This week I have the second part of my list for the updated or unaffected models, due to the FUD & FXD pricing structure change by Shapeways. To read more and see the first part of the list from last week click here.
This week I’ve been through all my UP tenders, in all the scales. The following are updated and are ready for purchase: they are either unaffected, have had a price reduction or had a slight price increase which cannot be reduced. Sadly the HO tenders have had a price jump and the O scale tenders have had a bigger price jump although this is mostly because the O scale tenders were originally printed in the Frosted Detail (FD) material which was almost half the price of the FUD. FD is no longer available.
Steam Tenders (N Scale)
Steam Tenders (HO Scale)
Steam Tenders (O Scale)
Next week I’ll be going through all the detail parts and, as I said last week, if you’re considering purchasing any of my models which are not on these lists please feel free to drop me a message and I can confirm if the price is likely to change.
If you’ve been following my blog over the last month you’ll be aware that Shapeways have updated their pricing structure for the Frosted Ultra Detail (FUD) and Frosted Extreme Detail (FXD) plastics; you can read the first post here.
Now that the dust has settled and I’ve had a chance to work through some of my models I’m happy to say that the following are updated and are ready for purchase: they are either unaffected, have had a price reduction or had a slight price increase which cannot be reduced.
Locomotive Shells & Misc Parts
Dummy Locomotive Chassis
If you’re considering purchasing any of my models which are not on this list please feel free to drop me a message and I can confirm if the price is likely to change. Next week I’ll have the next part of the list for you.
If you’ve been reading my blog posts over the last few weeks you’ll know I’ve been working on updating my 3D printed models for my Shapeways shop. This is because Shapeways have had a price structure change which overall has had a positive effect although some models need to be updated. I’d planned on having all the changes done by now but I’ll admit as well as working on the models I’ve also been out enjoying the sunshine, so I’m not quite ready yet!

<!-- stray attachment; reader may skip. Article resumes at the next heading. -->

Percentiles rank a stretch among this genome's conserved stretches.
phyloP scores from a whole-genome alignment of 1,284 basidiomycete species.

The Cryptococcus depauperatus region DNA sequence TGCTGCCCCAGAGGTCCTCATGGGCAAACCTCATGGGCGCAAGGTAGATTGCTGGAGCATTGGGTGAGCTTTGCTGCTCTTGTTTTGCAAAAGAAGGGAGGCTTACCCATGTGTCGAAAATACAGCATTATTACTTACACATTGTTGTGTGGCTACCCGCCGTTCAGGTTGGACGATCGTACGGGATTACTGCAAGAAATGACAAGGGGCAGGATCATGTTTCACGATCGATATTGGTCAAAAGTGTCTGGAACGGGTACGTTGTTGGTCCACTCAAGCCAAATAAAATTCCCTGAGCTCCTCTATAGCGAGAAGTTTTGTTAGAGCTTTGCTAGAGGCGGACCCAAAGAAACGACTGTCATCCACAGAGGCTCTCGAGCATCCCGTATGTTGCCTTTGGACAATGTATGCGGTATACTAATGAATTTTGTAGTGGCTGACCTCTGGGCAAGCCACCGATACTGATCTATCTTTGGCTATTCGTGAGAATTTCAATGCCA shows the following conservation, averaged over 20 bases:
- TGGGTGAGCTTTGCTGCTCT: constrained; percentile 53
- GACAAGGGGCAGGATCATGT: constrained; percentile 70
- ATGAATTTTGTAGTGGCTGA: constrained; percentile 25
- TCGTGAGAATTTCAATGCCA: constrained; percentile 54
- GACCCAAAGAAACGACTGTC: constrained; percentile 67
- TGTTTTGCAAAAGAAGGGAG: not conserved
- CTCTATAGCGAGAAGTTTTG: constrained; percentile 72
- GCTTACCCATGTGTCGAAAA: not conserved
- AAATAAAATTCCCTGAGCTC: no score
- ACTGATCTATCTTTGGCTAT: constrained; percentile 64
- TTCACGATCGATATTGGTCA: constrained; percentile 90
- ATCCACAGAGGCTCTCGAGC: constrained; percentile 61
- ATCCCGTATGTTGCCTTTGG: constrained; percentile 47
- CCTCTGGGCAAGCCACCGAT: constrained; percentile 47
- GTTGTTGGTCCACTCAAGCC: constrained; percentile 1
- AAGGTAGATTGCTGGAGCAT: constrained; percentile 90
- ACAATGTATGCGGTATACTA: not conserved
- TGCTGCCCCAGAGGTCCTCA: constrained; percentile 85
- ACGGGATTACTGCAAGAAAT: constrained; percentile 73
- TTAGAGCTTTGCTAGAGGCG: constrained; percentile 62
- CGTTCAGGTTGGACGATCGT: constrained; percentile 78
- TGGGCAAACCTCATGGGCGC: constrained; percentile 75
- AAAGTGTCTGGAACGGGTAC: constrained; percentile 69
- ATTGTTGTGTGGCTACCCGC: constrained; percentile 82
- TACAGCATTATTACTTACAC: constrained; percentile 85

One interesting development which is on the way from Shapeways is their orientation tool. This will be for their Frosted Ultra Detail (FUD) and Frosted Extreme Detail (FXD) plastics and will allow me to set the orientation the model prints in. This will be a huge benefit; although the FUD and FXD don’t suffer from the ‘attached support material’ problems that the other 3D printing materials do, you can still see the difference between a surface which is on the underside compared to the top. This is because support material is still used but as it’s a liquid it’s not permantly attached. By choosing the orientation I can make sure all the best detail is on the top and not face down in the liquid support material. The downside of this will be some models, such as locomotive shells, will be more expensive due to the larger amount of support liquid needed. That’s the reason they are printed upside down in the first place.
I’ll be doing some experiments, once the tool is launched, to see how to make these models more cost effective, and I’ll share my findings with you. As for this week it’s back to the drawing board. Well, mouse and keyboard.